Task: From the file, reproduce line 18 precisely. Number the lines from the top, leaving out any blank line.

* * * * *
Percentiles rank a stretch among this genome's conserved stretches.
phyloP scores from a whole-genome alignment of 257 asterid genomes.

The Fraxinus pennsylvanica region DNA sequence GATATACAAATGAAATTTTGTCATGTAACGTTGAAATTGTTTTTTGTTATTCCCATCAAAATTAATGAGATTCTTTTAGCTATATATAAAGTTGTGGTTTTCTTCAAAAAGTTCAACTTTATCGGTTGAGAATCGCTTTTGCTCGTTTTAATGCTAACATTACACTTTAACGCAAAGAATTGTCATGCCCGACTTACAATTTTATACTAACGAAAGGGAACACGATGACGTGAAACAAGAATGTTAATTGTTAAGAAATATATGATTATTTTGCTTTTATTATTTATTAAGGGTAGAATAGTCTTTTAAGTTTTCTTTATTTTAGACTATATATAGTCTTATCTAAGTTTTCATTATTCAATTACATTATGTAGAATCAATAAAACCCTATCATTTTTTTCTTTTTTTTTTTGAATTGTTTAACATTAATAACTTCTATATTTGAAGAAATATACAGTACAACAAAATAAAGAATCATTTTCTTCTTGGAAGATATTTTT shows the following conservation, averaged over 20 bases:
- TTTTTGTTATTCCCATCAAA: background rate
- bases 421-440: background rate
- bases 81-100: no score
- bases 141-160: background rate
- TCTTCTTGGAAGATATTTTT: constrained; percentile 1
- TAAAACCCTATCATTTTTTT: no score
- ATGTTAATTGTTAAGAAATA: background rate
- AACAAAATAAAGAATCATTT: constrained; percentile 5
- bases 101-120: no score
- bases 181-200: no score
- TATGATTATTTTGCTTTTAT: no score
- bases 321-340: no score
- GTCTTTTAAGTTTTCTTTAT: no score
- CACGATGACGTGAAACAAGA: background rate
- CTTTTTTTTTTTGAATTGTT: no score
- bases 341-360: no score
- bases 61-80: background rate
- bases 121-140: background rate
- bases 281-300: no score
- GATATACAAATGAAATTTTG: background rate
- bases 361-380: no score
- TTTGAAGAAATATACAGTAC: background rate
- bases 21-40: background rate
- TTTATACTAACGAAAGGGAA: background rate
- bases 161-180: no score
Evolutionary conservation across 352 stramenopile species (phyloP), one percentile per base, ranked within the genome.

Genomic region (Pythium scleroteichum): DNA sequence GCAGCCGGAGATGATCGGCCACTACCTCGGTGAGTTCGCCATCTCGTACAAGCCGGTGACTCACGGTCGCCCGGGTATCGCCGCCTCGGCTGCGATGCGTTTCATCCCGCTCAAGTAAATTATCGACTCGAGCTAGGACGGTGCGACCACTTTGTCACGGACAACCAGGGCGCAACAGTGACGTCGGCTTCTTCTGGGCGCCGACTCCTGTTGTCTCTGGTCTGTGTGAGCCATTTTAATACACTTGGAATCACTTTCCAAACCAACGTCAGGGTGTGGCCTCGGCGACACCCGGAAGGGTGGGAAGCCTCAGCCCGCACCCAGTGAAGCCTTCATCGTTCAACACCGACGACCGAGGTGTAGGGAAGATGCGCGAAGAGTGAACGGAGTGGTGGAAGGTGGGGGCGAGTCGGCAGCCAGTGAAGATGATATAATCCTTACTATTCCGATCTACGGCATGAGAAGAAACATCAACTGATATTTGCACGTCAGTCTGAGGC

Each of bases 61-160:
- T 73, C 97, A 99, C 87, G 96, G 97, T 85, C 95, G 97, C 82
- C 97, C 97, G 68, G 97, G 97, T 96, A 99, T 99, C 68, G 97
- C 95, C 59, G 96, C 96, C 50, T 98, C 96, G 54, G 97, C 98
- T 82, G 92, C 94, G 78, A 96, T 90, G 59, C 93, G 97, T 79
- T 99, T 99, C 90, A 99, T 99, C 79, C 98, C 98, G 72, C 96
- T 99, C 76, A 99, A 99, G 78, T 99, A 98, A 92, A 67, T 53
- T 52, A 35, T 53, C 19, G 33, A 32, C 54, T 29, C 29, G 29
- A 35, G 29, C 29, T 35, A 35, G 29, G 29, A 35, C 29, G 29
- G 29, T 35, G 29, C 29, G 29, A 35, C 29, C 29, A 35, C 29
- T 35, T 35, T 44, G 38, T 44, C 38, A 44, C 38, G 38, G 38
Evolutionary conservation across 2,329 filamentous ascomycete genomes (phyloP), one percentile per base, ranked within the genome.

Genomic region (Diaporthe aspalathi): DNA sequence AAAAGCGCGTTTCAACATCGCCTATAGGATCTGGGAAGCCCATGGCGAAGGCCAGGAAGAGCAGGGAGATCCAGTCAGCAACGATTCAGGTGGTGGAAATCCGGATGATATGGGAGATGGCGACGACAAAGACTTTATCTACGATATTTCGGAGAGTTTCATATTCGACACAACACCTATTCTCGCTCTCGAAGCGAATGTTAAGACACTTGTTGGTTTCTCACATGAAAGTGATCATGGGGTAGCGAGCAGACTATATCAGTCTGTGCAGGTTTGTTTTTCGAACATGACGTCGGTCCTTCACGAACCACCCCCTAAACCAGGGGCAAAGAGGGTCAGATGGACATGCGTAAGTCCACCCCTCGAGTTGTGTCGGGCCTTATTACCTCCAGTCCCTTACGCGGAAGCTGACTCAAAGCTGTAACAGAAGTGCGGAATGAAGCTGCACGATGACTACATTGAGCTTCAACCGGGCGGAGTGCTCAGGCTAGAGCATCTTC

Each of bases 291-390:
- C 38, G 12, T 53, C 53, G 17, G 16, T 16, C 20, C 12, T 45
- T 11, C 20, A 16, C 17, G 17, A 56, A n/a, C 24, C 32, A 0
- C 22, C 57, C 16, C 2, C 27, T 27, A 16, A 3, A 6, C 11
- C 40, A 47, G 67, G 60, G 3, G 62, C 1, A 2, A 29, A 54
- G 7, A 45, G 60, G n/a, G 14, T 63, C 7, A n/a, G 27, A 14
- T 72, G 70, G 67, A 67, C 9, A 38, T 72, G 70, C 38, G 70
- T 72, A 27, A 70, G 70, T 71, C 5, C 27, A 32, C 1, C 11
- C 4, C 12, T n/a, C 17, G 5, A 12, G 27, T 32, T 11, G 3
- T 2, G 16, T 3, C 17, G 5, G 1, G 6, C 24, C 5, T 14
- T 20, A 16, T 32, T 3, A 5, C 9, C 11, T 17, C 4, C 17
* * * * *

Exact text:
- CTTTTTTTTTTTGAATTGTT: no score